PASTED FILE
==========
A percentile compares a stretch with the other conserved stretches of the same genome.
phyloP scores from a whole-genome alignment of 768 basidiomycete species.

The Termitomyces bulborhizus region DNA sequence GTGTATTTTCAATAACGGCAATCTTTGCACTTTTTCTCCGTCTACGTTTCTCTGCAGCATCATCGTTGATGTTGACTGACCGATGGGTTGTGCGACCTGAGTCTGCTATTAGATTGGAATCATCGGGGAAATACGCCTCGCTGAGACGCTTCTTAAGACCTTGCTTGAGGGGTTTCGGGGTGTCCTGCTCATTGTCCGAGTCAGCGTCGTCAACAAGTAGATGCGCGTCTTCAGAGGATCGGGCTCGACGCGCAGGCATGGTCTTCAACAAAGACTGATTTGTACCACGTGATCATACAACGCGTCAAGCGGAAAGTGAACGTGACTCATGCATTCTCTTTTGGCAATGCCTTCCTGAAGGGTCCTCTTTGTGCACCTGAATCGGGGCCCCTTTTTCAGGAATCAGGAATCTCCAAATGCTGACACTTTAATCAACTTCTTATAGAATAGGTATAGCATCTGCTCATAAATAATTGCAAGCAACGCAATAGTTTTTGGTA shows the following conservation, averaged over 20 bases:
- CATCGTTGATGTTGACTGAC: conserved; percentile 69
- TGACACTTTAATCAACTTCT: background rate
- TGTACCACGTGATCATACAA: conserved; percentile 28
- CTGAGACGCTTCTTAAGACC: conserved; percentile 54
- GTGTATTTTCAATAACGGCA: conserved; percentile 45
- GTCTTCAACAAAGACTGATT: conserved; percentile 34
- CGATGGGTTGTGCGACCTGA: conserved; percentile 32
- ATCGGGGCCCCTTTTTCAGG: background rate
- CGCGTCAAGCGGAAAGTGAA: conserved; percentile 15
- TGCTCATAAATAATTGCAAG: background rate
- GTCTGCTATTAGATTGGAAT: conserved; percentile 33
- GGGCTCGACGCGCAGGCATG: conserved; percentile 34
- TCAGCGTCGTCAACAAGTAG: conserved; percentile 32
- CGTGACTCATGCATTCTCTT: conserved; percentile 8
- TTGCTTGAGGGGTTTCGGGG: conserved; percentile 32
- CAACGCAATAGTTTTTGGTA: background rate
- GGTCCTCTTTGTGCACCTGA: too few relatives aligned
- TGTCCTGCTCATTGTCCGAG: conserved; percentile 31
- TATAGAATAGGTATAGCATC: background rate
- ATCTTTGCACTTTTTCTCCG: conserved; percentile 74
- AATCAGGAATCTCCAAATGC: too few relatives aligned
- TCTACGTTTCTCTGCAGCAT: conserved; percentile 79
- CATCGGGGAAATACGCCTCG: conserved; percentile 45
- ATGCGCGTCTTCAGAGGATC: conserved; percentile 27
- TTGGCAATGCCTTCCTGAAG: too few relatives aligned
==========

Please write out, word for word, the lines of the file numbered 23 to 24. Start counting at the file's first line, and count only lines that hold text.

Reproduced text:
- ATCTTTGCACTTTTTCTCCG: conserved; percentile 74
- AATCAGGAATCTCCAAATGC: too few relatives aligned